Researchers discover a potential supermassive black hole wandering through space
Leaving a trail of stars and excited gas after its passageBy Alfonso Maruccia 12 comments
Why it matters: Supermassive black holes (SMBH) are some of the most extreme phenomena populating the universe. They usually reside at the center of their host galaxies, but sometimes they can be ejected from their place to start a solitary pilgrimage through the void of deep space.
By observing an unexpected trail in the gas cloud surrounding a dwarf galaxy, an international team of researchers has now found what they consider a potential candidate for a "runaway supermassive black hole" phenomenon. The light emitted by the gargantuan astronomical object traveled more than 7.5 billion years before reaching planet Earth, and it was seemingly traveling at 1,600 kilometers per second.
The "serendipitous" discovery is described in a study accepted for publication on The Astrophysical Journal Letters, where researchers from the USA, Canada, and Australia are offering their explanation about how the interaction of a "runaway supermassive black hole" with the circumgalactic medium (CGM) can leave a wake of shocked gas and young stars formation behind.
CGM is a hot plasma formation (where "hot" means 100,000 to 10,000,000 kelvins) believed to exist in the space between galaxies, hosting 40-50% of all the baryonic "normal matter" contained in the current universe. Meanwhile, supermassive black holes are generally feeding themselves with dust and energy at the center of almost every large galaxy like our own Milky Way.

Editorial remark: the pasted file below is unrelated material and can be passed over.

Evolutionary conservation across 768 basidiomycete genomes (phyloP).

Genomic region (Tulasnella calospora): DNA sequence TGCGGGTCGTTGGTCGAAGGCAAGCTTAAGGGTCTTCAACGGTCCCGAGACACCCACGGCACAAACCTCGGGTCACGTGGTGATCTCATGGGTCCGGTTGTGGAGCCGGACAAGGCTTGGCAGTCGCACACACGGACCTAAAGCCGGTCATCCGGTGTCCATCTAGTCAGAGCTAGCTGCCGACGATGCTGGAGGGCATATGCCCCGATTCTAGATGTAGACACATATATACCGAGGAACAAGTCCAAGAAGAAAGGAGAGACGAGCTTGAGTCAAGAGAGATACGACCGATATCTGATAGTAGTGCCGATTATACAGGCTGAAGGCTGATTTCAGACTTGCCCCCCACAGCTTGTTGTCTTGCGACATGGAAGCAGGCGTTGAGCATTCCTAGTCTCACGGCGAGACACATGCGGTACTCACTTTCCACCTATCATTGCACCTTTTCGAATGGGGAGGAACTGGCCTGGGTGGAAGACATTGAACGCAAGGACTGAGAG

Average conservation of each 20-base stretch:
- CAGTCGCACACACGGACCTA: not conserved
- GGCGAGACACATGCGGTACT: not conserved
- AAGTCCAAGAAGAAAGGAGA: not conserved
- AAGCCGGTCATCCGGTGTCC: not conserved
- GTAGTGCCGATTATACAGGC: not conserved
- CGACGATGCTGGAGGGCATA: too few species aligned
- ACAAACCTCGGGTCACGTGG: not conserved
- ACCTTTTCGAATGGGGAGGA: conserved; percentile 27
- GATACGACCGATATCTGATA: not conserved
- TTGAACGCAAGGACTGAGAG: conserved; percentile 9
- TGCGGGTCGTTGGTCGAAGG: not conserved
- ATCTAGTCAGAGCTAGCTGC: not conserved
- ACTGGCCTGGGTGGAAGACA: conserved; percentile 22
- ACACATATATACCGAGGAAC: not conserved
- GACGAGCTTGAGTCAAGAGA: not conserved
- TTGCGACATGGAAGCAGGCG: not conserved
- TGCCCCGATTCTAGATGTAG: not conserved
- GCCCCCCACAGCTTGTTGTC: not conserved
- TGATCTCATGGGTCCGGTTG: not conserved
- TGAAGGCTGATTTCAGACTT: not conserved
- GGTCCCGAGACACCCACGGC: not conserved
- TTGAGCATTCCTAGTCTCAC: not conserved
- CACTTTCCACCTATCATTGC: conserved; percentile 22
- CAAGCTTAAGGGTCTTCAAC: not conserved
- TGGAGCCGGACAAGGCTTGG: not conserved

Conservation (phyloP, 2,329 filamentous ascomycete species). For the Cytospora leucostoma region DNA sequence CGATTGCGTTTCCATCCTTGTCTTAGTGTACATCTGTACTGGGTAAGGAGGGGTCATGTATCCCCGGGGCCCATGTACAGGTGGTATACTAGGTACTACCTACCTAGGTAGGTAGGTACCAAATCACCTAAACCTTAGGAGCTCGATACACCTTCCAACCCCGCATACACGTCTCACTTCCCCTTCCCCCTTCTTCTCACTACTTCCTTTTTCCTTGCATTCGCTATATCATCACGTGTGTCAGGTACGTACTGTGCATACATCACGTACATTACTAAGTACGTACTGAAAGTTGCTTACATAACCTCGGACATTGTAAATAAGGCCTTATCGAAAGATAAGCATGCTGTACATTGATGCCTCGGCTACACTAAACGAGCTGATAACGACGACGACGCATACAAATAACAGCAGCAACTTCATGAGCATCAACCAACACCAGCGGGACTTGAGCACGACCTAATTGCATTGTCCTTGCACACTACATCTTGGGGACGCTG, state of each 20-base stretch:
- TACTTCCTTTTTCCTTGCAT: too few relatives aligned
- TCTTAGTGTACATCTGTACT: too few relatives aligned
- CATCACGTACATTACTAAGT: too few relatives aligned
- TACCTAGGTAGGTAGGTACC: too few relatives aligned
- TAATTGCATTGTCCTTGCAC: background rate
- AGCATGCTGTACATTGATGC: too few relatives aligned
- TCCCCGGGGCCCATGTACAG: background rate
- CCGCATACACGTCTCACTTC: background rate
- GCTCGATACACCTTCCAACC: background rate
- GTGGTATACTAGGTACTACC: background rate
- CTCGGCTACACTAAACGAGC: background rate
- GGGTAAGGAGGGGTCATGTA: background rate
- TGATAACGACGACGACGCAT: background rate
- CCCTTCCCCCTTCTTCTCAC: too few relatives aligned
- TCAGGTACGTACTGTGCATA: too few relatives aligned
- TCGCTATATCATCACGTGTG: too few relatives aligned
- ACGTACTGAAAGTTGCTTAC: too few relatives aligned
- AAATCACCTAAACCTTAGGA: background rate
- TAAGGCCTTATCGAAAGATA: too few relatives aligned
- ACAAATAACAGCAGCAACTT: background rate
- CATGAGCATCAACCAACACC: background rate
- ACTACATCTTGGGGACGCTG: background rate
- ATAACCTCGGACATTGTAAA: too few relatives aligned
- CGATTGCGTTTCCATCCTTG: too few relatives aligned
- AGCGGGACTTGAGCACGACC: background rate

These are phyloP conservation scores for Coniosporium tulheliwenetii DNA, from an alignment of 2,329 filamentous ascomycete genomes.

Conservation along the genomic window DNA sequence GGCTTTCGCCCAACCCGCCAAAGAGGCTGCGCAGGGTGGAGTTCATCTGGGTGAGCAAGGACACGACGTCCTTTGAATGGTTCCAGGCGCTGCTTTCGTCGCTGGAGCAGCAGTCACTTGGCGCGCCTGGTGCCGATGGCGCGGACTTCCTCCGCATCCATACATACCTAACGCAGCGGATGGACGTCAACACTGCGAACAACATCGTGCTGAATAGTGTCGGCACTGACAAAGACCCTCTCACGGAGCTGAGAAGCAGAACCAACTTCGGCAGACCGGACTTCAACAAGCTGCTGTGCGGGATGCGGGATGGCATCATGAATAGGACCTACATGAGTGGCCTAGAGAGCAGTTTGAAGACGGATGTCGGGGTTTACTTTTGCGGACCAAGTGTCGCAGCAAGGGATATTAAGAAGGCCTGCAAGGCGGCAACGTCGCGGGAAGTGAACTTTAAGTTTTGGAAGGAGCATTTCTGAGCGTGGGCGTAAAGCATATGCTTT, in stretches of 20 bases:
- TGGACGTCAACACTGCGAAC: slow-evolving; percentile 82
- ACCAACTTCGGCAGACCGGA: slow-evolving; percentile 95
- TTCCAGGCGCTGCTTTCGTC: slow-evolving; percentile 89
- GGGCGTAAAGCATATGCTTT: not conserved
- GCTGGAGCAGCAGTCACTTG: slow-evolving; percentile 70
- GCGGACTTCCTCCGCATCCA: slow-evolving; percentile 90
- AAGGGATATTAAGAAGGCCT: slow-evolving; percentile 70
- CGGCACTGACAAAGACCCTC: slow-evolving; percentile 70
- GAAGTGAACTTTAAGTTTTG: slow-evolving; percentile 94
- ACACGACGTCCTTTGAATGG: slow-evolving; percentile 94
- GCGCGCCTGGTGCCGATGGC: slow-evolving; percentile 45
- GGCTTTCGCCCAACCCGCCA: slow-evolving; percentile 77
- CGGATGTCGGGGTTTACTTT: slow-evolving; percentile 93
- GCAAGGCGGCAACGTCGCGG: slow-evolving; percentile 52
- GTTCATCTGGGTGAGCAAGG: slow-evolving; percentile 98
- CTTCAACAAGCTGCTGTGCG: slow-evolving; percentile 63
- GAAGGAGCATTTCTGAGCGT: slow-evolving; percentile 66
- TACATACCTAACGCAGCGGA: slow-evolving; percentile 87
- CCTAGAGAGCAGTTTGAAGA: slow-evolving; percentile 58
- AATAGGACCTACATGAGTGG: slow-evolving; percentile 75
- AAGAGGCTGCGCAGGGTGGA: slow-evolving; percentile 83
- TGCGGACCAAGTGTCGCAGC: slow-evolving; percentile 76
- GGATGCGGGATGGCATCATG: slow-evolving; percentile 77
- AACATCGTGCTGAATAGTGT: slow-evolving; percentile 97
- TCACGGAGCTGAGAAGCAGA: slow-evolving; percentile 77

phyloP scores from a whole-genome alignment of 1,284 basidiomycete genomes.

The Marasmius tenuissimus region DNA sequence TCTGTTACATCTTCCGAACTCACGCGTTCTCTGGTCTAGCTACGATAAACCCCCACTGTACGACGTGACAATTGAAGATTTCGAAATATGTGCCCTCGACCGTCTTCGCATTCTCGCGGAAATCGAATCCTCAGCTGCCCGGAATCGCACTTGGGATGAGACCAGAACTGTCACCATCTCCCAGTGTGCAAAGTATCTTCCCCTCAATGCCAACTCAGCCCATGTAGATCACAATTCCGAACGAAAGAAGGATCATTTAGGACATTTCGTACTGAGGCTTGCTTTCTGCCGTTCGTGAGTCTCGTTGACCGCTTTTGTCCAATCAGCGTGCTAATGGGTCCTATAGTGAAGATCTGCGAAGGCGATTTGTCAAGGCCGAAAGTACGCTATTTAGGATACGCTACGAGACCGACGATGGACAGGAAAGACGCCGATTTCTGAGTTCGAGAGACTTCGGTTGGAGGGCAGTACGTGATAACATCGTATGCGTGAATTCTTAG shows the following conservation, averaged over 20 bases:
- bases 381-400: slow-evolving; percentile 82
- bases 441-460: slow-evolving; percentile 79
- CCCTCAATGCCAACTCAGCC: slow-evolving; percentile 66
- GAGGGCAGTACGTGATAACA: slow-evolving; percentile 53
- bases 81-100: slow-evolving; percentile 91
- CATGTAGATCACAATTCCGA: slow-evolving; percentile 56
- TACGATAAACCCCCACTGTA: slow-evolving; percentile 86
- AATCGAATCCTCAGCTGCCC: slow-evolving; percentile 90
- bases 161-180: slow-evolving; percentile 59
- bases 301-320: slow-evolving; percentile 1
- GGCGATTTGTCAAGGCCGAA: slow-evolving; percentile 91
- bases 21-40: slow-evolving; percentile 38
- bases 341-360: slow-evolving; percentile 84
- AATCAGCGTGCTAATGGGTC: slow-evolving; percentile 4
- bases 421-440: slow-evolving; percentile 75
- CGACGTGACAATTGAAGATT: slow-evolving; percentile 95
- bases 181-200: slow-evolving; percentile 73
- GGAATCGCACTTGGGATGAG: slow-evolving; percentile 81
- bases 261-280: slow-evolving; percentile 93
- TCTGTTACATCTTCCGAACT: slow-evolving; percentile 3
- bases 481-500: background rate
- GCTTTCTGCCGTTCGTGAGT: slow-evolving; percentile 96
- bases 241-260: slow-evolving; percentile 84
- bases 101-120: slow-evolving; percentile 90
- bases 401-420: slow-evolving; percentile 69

In their paper, the researchers are offering some explanations about how a SMBH can leave its galactic center to start wandering through the universe. When a pair of galaxies merge, the paper explains, the two SMBH at their centers form a binary system with the two extreme objects orbiting the gravity center of the new formation for potentially billions of years.
If a third SMBH enters the system, the new complex interaction can lead to a slingshot effect through which one of the black hole cores gets ejected and sent toward outer space. Even without a third SMBH, the galaxy merger could be violent and extreme enough to eventually kick one of the two SMBH nuclei out.
The trail of gas and new stars observed with the Hubble Space Telescope could have other explanations, the researchers concede. However, based on the small number of papers previously written on the topic, they think a rogue SMBH could be the best theory for the observed phenomenon. This kind of research would also benefit from "further theoretical work," the researchers say.